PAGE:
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Friday, 11 December 2015

It's that most wonderful time of the year.

Every Christmas, here at Broad Lane Vets, we are busy with problems caused to pets by the festive season. This is an unusual time, with their normal home environment becoming overtaken with unfamiliar visitors, strange trees, bright decorations, interesting packages, odd noises and enticing food aromas.
Here we hope, is a guide to avoiding the common festive pitfalls and poisons, and help keep your pet safe:

 


CHRISTMAS TREES are of low toxicity, though eating bits of them could obviously cause an upset tummy and injury from the sharp needles. A more likely problem is that your cat will view the tree as fair-game to climb, or your dog will find the lights or tinsel an irresistible tug-toy, with obvious consequences! Even a rabbit, and guinea pig, will often find an indoor tree hard to resist, giving it a little nibble.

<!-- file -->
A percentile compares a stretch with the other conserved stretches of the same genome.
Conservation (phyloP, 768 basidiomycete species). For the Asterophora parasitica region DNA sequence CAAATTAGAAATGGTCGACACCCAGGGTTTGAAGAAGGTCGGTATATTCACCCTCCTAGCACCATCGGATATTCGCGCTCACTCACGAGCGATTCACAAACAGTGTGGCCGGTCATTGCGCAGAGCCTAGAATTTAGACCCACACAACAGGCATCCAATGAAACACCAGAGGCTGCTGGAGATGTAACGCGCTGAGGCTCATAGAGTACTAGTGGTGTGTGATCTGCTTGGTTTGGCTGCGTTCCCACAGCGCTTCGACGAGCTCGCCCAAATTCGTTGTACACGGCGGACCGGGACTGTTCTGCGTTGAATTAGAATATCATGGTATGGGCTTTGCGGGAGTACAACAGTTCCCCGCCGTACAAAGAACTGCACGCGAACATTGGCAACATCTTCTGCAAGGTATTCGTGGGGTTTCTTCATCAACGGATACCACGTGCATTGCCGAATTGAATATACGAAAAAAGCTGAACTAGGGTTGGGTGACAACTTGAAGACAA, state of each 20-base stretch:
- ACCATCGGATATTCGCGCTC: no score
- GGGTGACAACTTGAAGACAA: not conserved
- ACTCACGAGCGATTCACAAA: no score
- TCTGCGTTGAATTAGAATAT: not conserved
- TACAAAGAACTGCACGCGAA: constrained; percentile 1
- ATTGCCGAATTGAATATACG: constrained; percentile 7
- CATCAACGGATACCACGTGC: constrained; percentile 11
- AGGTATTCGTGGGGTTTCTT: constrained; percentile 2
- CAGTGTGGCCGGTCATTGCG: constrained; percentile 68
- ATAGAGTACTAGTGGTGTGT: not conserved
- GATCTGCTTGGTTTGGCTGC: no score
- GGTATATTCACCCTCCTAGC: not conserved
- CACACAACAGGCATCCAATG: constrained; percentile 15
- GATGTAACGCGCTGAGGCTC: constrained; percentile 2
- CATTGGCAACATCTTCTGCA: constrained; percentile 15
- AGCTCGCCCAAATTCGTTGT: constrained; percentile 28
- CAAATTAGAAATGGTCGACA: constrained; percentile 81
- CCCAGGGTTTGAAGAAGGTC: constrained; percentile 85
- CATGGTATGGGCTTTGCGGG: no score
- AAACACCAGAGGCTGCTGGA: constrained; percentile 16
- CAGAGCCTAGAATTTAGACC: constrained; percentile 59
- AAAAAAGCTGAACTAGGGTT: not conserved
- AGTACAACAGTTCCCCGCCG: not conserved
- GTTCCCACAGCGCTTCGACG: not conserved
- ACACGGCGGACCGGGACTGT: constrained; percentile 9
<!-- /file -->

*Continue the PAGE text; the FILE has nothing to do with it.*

FESTIVE PLANTS need to be identified. Holly is best avoided, as the spines may cause physical injury. And whilst ivy ingestion might only result in a bit of drooling from our dogs and cats, it can cause muscle twitching, paralysis, convulsions and even death in rabbits. Mistletoe, however, is best kept away with more concerning vomiting, diarrhoea and changes in blood pressure with large ingestions. To be on the safe side, keep your Mistletoe out of reach of your dogs in the holidays and if you suspect your pet has ingested mistletoe, contact us at the practice. Poinsettias are very over-rated as a toxicity. Worst case scenario with ingestion of this colourful plant is oral and gastrointestinal upset, and in most cases it is mild and relatively limited. If the milky sap is exposed to skin, dermal irritation (including redness, swelling, and itchiness) may develop. Rarely, eye exposure can result in a mild conjunctivitis (“pink eye” secondary to inflammation). Signs are self-limiting and you will be pleased to know, generally, don’t require medical treatment unless severe. Lilies are often received as in a Christmas bouquet. Our advice would be to remove the Lilies, and sadly never have them in your house. These are highly toxic to pets with minor signs such as tissue irritation to the mouth, tongue, pharynx, and oesophagus. Clinical signs of drooling, pawing at the mouth, foaming, and vomiting may also be seen. The more dangerous, potentially fatal Lilies are ‘True Lilies’. Examples of some of these dangerous Lilies include the Tiger, Day, Asiatic hybrid, Easter, Japanese Show, Rubrum, Stargazer, Red, Western, and Wood Lilies – all of which are highly toxic to cats! Even small ingestions (such as 2-3 petals or leaves) – even the pollen or water from the vase – can result in severe, acute kidney failure. Other types you need to be aware of include Lily of the Valley. This type does not cause kidney failure, but can cause life-threatening heart arrhythmias and death when ingested by dogs or cats.If your cat is seen consuming any part of a Lily, bring your cat (and the plant) immediately to a practice for medical care. The sooner you bring in your cat, the better and more efficiently the Lily poisoning can be treated.